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God instructs Moses to tell the Israelites to donate materials and to make a sanctuary – a Mishkan – in order that God may dwell amongst the people as they journey. The parasha then outlines extensive details about how the Mishkan is to be built.

Another voice

Terumah by Clive Lawton :: 5766

Clive Lawton, one of Limmud’s founders is now its Senior Consultant. He is scholar in residence at the London Jewish Cultural Centre, an award-winning educator, and works worldwide, within and outwith the Jewish world, as a consultant in educational, community and leadership development.

Was it wrong of me for my heart to fall when I was asked to write about Terumah? Weeks and weeks of dramatic narrative and tales of derring-do, only interrupted by sublime legislation and inspirational moral and social challenges, and what do I get? A proto-IKEA flat-pack temple instruction manual - columns and columns of apparently tedious detail about knops (what's a knop?) and just about the only engaging feature to catch the eye being the extravagant use of 'sealskin' (according to my translation anyway - where did they find seals in the wilderness?) or, if you don't like that, takhash skins from some mythical takhash animal that most commentators don't want to identify.

All my first instincts are to do what our classical commentators do - take refuge in symbolism. It may seem boring, they seem to say, but actually, the planks represent this and the rings represent that and before you know it, hey presto, it's not about a desert building at all but a manual for social order or moral behaviour or something.

But then I got to thinking about the p'shat - the literal meaning, the actual nuts and bolts of it (a phrase which for once is not metaphorical!) What must it have been like?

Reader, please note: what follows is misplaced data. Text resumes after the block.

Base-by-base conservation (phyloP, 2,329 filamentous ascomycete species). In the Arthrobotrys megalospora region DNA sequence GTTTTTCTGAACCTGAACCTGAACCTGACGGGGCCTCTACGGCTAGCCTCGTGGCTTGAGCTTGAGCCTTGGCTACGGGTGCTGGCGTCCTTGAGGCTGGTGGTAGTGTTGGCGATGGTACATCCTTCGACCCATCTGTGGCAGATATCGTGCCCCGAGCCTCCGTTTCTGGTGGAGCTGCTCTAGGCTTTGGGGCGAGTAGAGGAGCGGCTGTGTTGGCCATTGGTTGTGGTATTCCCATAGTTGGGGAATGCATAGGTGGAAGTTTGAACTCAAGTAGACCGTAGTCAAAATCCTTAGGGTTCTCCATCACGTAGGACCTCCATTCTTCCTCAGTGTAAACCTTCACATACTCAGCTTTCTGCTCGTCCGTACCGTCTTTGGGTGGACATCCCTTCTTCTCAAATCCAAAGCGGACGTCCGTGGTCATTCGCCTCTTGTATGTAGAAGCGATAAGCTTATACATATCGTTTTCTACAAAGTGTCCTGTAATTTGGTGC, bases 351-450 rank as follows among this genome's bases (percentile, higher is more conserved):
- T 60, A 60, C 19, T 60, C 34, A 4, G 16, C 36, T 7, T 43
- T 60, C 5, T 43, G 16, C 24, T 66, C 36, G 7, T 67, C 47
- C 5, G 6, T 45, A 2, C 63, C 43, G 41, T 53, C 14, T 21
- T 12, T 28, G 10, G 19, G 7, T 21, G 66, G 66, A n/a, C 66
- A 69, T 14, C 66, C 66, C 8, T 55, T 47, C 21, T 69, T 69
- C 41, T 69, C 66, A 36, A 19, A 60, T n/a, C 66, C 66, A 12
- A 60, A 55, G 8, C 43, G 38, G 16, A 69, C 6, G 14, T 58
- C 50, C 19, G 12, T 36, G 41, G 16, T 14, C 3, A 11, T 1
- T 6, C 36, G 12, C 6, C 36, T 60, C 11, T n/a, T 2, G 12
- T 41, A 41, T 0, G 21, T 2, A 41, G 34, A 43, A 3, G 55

Obviously the throng of Israelites carried some pretty heavy duty stuff around with them. They were not impoverished and many will have had fine jewellery, beautiful clothes, perhaps quite impressive tents and wagons. But the one thing they didn't have was a building. Making the mishkan (tabernacle) provided the Israelites with the most surprising thing of all in the wilderness - a lavish building. There was nothing make-shift about the mishkan. Except that it was portable, it had all the features and solidity of a real permanent building - and it was dramatic; colourful, multi-textured, gleaming and glittering in the sun, glowing in the sunset, casting the one non-fluttering shadow as the sun rose across the camp.

What startling wonder it must have provoked! Did the Israelites grow used to it, always around, just another feature of the landscape, or was it always so unlikely, so incongruous, that spotting it out of the corner of your eye, or walking across its shadow as you went to fetch water or share a spot of manna with a neighbour, it always carried a challenge and a demand? No doubt the Jerusalem Temple was stunning, but it was in a city - and by all accounts, at least in Solomon's day, surrounded by some other pretty impressive buildings.

But this thing... Can we conceive of any equivalent in our lives today? Does TV and cinema so dull the senses that nothing much surprises us? Have we got so jaded that even last week's oddity becomes this week's commonplace? What is our mishkan? What brings us up short in our ordinary world and reminds us of the utter utterness of God and His presence amongst us?

We do now again have a kind of mishkan, the thing that does in the absence of a permanent Temple. It's our synagogues - and some of them are beautiful (and some of them are not!) but I doubt that they stun us often or disorientate us, or drive us to think of the ineffable gap between us and God. Perhaps the best we can do in the 21st century, is each week try to find something or somewhere that will play that part of for us and regularly try and experience that gut-stabbing shock of seeing something that absolutely shouldn't be there because it's simply too challengingly real in our transient world.